The Tragic Power of One Wrong Choice

The U.S. Holocaust Memorial Museum

The U.S. Holocaust Memorial Museum

THE MUSEUM GUARD POLITELY held the door open for the old man approaching. But as the elderly gentleman arrived at the door, he pulled out a gun and shot the guard in the face at point-blank range.

James Von Brunn, now 88, seemed to have it all when a young man. The grandson of German immigrants, he excelled in his university years. A talented commercial artist, he also played football, spoke French, served as president of his fraternity, and was on the staff of the college literary publication.

But one day in college, James borrowed a classmate’s car and totaled it. The father of his classmate, a Jewish man, demanded compensation for his son’s car. After this episode, James complained that Jewish students on the campus gave him the cold shoulder. “Word got around,” he wrote later, “that I was a Nazi.

So James made a choice. A choice of hate. A choice of seething resentment.

His anger apparently continued to smolder during his military service in World War II, during which he served as a PT boat captain, decorated for his service with a Navy commendation and three battle stars.  Returning from the war, he married into a well-connected, pedigreed family in the Chesapeake Bay area. His future looked bright—he seemed to have it all.

But the choice to hate and resent fueled a growing anti-Semitism and paranoia. He found New York after the war to be “the largest Jew city in the world.” His life descended into a black hole of obsessive anti-Semitism, white supremacy, denying of the Holocaust, run-ins with the law, and fomenting hatred for the Jewish and black races through his actions and writings. He would write a book entitled Kill the Best Gentiles, praising Hitler.

His marriage crumbled. His alienated first son dropped out of his life. He remarried, but because of his abuse and alcoholism and toxic hatred, his second wife lived in her own private hell till their divorce.  His second son said his father’s beliefs “have been a constant source of verbal and mental abuse my family has had to suffer with for many years. His views consumed him, and in doing so, not only destroyed his life, but destroyed our family and ruined our lives as well.”

His divorced wife said that his twisted hatred “ate him like a cancer”—and that “it’s all he would talk about.”

After spewing hatred most of his adult life, James Von Brunn on June 10, 2009, walked toward the United States Memorial Holocaust Museum in Washington, D.C., apparently intent on mowing down as many people as possible. But after shooting guard Stephen Tyrone Johns  in the face, who died of his injuries, Von Brunn was taken into custody before he could wreak more violence. He awaits trial.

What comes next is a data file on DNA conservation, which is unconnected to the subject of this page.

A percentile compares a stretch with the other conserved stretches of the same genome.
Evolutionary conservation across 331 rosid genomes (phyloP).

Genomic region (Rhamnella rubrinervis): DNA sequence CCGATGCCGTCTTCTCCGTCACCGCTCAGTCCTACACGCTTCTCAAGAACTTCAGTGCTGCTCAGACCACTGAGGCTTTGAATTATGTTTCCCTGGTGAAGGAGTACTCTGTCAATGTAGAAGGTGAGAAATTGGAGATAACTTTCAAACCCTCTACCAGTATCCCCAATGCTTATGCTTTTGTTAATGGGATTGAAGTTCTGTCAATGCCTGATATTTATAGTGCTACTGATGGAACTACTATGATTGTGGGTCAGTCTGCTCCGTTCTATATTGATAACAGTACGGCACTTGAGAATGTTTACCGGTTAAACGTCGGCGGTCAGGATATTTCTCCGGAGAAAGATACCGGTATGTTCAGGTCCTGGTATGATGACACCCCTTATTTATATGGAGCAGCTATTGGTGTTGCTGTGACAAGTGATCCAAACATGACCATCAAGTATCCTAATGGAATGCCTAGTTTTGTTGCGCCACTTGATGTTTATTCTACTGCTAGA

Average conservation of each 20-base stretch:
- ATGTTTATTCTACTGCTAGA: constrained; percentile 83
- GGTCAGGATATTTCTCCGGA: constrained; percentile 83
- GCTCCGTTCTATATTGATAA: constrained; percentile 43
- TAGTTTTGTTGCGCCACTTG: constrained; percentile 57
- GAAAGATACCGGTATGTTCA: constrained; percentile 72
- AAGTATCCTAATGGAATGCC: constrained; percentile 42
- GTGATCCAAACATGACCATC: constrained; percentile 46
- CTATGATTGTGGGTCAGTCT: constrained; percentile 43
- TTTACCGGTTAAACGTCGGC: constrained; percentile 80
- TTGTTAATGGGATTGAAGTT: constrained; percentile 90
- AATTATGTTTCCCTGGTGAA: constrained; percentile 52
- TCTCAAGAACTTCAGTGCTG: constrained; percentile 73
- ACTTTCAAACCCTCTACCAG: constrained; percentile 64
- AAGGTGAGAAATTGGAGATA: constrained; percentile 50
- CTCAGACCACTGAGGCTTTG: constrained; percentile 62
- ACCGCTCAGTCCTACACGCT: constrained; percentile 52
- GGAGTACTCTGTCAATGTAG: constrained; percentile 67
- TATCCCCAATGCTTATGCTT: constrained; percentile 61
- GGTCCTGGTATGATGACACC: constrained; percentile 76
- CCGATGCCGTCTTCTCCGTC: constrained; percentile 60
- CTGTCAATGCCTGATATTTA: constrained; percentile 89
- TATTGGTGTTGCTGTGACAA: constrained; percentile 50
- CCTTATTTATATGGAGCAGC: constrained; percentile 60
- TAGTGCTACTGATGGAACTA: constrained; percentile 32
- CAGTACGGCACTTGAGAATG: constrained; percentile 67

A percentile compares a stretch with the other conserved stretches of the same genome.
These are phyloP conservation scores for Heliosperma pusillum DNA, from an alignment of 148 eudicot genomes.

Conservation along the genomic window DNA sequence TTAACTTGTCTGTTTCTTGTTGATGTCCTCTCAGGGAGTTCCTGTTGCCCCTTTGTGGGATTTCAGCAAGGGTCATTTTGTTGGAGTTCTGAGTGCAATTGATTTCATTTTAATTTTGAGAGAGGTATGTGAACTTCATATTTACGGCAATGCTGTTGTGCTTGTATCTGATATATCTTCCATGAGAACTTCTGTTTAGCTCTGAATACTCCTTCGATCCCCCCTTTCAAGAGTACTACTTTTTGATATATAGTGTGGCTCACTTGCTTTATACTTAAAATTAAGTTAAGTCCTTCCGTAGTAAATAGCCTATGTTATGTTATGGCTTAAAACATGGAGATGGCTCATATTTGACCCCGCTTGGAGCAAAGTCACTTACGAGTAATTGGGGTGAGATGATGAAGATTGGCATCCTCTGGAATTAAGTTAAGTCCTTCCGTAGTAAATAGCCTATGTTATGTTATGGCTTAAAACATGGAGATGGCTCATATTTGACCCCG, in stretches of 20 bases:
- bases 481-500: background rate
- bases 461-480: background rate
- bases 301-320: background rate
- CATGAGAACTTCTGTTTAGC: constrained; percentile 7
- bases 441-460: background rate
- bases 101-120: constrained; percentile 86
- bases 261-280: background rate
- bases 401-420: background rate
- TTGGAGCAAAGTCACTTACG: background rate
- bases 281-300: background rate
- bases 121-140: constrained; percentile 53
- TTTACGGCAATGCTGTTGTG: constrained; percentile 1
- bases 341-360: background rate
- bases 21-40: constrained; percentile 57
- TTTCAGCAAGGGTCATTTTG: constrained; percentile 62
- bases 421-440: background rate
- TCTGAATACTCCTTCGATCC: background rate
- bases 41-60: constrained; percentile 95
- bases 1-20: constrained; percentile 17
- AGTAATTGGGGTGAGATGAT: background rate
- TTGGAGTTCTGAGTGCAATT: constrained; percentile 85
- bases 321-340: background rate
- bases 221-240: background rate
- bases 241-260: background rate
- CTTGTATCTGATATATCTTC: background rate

Such a waste. A promising life derailed early on by one tragic wrong choice. A cautionary example to us all of the enormous influence our own choices have—on ourselves, on those we love, and on who know how many others.


2 responses to this post.

  1. Posted by Bob on July 7, 2009 at 4:57 pm

    von Brunn’s first son Jim was a very good friend of mine at college. We shared and apartment for two years, we were in the same fraternity and we traveled to Canada with two other classmates after graduation. As with most college connections, we lost touch after Jim came up to Pennsylvania for my Wedding in 1978. We spoke several times after that. The last time on 2005 when he mentioned he may be coming east (he was in California at the time I believe). He asked if he could stop by and habg out for awhile especially if his plans didn’t work out. He wouldn’t elaborate on his plans. That’s the last I heard from or about Jim until his dad brought him into the news. I was absolutely heartbroken to learn how Jim’s life played out and how he died alone, bankrupt and in very poor health – physical and mental. Jim was such a vibrant, athletic, very handsome man in college. He seemed to have the world at his doorstep. I met his dad once when he visited Jim in his junior year. Jim spoke admiringly of his dad and his convictions and his “John Wayne” style of dealing with conflict. Jim mentioned how his dad punched a guy in the face when he asked Mr. von Brunn to change his name if he wanted to make it in the advertising business. I am trying to get more information on Jim’s life from a mutual friend of ours but have not had the opportunity to speak at length with him as yet. It is so sad to learn that Jim had a very unstable childhood and that he really never knew what it was like to live in a happy home with a mother and father. Hatred can truly consume if allowed to do so.


  2. Thanks so much, Bob, for this first-hand personal insight into Jim’s life. By the way, there’s quite a lot about him if you do a Google search on his name.


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